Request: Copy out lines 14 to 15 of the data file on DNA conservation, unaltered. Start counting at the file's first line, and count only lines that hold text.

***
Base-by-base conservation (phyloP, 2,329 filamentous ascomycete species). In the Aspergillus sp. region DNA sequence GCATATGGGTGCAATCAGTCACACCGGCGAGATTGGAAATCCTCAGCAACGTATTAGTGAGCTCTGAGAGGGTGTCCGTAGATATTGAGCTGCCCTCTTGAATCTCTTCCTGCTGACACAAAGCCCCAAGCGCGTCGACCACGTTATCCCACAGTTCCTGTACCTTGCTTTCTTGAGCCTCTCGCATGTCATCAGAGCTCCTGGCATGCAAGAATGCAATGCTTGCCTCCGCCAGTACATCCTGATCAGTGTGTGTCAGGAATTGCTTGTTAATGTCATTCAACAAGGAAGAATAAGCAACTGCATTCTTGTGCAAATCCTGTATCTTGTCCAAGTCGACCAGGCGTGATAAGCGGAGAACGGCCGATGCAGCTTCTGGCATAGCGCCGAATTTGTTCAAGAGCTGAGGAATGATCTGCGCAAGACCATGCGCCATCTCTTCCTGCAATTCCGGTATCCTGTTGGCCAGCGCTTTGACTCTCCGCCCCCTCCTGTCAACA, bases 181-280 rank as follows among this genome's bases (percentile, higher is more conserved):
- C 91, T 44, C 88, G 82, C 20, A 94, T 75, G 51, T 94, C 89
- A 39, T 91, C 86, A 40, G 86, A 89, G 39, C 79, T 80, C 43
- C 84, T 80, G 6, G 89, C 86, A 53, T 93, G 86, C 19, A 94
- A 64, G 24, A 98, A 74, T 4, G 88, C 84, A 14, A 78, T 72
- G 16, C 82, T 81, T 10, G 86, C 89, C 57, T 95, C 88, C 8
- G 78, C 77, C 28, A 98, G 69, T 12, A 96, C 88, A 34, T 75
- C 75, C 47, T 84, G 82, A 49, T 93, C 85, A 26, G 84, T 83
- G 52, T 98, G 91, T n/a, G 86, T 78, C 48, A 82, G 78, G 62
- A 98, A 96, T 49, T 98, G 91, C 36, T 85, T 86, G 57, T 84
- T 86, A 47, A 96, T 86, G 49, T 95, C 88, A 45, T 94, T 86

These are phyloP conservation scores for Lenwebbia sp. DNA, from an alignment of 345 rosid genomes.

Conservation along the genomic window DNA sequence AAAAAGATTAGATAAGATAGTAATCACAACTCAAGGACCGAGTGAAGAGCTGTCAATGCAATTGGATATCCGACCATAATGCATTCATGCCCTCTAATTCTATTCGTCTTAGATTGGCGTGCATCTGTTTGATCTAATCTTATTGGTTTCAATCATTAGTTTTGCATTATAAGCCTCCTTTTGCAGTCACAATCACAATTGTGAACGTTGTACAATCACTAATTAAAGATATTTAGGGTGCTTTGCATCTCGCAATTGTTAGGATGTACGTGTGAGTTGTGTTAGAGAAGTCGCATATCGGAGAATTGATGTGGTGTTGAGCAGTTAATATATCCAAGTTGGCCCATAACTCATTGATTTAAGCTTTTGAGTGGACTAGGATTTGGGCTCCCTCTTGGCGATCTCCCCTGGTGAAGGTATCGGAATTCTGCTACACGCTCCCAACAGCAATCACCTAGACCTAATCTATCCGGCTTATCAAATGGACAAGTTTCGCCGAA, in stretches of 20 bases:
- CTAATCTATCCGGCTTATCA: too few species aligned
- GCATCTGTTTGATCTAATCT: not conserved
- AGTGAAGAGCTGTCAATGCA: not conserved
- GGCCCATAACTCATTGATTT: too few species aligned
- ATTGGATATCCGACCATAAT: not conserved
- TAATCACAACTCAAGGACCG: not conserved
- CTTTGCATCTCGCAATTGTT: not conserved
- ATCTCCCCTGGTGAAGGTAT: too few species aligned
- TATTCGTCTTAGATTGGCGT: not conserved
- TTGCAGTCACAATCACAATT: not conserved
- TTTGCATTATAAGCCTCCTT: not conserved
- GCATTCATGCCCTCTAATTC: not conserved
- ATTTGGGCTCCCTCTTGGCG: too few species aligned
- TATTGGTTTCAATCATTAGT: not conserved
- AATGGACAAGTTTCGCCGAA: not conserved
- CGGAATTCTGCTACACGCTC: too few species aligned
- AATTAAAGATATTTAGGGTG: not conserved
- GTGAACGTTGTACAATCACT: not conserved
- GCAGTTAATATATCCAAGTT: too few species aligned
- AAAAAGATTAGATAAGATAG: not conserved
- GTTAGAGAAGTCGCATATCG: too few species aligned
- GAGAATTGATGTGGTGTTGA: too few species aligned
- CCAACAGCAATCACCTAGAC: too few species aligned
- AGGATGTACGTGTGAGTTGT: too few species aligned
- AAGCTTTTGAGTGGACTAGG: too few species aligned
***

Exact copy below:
- CTAATCTATCCGGCTTATCA: too few species aligned
- GCATCTGTTTGATCTAATCT: not conserved